After Google agreed to pay a record $170 million fine and promises to make changes to protect children’s privacy on YouTube for violating the Children’s Online Privacy Protection Act (COPPA) Rule, the penalty raises awareness of parents need to be vigilant as children are increasingly connected to the Internet. Better Business Bureau (BBB) encourages parents to lead the way in teaching their kids the language of online privacy and protect them from being easy targets for online scammers. In the United States, about half of kids are on some form of social media by age 12, according to the Common Sense Media census report released in 2016. The report found that, overall, 56 percent of the children had their own social media accounts, based on parent survey responses. The reported data showed the average age when initially signing up for social media was 12.6 years old. “This early online interaction makes children prime targets for identity theft. They are clean slates with no blemishes on their credit report. Their details can be stolen and the theft itself can go undetected for years” said Michael Sedio, Chief Operations Office and General Council of Better Business Bureau PacificSouthwest. BBB warns about the most commonly reported scams: Creating accounts on websites: Social media sites are no exception. Many will sell unauthorized user details to advertisers looking to engage in targeted marketing. Contests and giveaways: Contests and giveaways require a hefty amount of personal information to enter. Many are merely scams created for that purpose. Phishing: Adults are not the only ones who receive spam and junk mail. Kids often get junk mail and without as much experience online, are more
likely to be susceptible. While some emails may be legitimate, a vast majority are not and the last thing parents want, or need, is a $500 bill from a fraudulent website where a purchase may have been made. File sharing sites: Many websites allow children to download free media. What they may not know is…these sites often come with the risk of downloading a virus that allows identity thieves to access their computer and personal information.
BBB shares tips on how parents can manage their children’s online privacy: Know About COPPA. The Children’s Online Privacy Protection Act protects personal information of children under the age of 13 on websites and online services—including apps. COPPA requires those sites and services to notify parents and get their approval before they collect, use or disclose a child’s personal information. However, if your nine-year old tells Instagram they are 13 (the age requirement to use the app), he or she won’t be protected by this law.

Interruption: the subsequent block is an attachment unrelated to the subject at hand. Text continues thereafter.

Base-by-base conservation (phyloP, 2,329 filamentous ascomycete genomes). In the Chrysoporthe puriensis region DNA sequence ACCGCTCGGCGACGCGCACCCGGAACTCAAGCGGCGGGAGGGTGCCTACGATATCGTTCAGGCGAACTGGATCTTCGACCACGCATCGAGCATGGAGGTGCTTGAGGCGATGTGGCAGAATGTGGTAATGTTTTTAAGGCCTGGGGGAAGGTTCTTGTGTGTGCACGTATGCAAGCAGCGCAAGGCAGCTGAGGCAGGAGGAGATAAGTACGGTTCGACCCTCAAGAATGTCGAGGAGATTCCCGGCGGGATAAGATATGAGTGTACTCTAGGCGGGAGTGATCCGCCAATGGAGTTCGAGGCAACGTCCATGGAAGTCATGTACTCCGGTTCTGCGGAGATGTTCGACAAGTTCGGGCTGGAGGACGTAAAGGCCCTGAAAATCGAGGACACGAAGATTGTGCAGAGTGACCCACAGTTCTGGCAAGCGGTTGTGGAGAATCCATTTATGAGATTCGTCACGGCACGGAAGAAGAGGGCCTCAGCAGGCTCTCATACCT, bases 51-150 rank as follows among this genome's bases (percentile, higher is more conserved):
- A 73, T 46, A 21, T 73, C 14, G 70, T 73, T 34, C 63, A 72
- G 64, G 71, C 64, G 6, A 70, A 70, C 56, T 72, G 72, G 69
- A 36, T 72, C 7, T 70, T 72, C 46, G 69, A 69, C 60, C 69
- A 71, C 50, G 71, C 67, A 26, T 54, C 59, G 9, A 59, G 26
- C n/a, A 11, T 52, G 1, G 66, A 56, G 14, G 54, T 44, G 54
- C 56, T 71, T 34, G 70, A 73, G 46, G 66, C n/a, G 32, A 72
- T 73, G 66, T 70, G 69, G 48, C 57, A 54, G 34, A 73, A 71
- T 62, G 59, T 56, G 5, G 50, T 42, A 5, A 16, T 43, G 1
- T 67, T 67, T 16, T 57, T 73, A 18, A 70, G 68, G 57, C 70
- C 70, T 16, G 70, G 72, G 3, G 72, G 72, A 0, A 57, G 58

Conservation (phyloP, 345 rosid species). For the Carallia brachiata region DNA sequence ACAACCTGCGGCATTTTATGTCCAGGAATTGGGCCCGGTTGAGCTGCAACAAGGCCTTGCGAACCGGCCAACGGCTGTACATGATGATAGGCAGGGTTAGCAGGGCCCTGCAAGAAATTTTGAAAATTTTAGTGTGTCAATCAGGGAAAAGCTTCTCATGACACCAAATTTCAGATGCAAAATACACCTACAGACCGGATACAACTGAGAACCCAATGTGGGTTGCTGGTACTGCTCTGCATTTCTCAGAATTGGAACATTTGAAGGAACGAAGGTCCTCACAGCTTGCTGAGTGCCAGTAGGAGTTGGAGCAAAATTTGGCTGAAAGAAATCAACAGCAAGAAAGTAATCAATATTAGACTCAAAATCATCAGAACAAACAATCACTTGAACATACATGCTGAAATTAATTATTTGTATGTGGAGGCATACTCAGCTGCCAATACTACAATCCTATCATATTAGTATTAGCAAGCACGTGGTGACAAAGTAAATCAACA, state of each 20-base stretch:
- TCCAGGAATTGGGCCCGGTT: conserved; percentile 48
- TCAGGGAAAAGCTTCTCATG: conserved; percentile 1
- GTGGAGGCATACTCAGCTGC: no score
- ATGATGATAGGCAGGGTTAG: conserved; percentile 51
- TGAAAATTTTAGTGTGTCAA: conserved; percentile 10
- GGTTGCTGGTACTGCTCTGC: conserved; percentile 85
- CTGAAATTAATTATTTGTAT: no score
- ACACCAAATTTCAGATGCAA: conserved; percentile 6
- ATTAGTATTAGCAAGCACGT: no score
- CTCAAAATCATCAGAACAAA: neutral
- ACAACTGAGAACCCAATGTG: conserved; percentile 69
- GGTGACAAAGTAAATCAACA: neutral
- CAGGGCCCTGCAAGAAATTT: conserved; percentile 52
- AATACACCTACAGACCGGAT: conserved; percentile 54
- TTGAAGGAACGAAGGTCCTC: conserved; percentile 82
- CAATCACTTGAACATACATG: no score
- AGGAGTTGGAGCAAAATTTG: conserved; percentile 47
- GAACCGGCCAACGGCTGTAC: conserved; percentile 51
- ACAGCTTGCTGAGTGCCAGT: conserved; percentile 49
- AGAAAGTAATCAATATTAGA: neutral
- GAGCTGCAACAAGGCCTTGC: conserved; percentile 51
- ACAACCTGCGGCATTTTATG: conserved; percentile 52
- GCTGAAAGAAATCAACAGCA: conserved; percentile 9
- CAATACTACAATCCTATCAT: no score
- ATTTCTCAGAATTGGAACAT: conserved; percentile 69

Use Parental Controls If Necessary. Although the best way to keep a child’s online privacy safe is to teach them to manage it themselves, it doesn’t hurt to have their backs by using parental controls, especially when they are young. Today Android, iOS, and most web browsers offer built-in features that allow parents to monitor their children’s online activities, but third-party apps are available as well. Share with care. What is posted online can last a lifetime: parents can teach their children that any information they share online can easily be copied and is almost impossible to take back. Talk to them about who might see a post and how it might be perceived in the future and share with them anything they do online can positively, or negatively, impact other people. Personal information is like money. It is vital to value and protect personal information. Information about kids, such as games they like to play and what they search for online, has value – just like money. Parents should inform their kids about the value of their information and how to be selective with which apps and websites they visit and utilize. Stay current. Keep pace with new ways to be safe online, stay up-to-date with new technology and ways to manage privacy. Visit staysafeonline.org or other trusted websites for the latest information about browsing the Internet safely. Tune up your search engine. One’s search engine can be pressed into service for free. Once parents set restrictions, Google will block sites with explicit material (Preferences/SafeSearch Filtering).
Set Up Online Gaming Privacy. Online gaming is the norm these days. Gaming often allows people to chat with one another while playing the game, through either text or voice. This can often be used to find information out from children.
If parents, family members or guardians think a site has collected information from their kids or marketed to them in a way that violates the law, it is important to report it to the Federal Trade Commission at ftc.gov/complaint and report the scam to BBB scam tracker.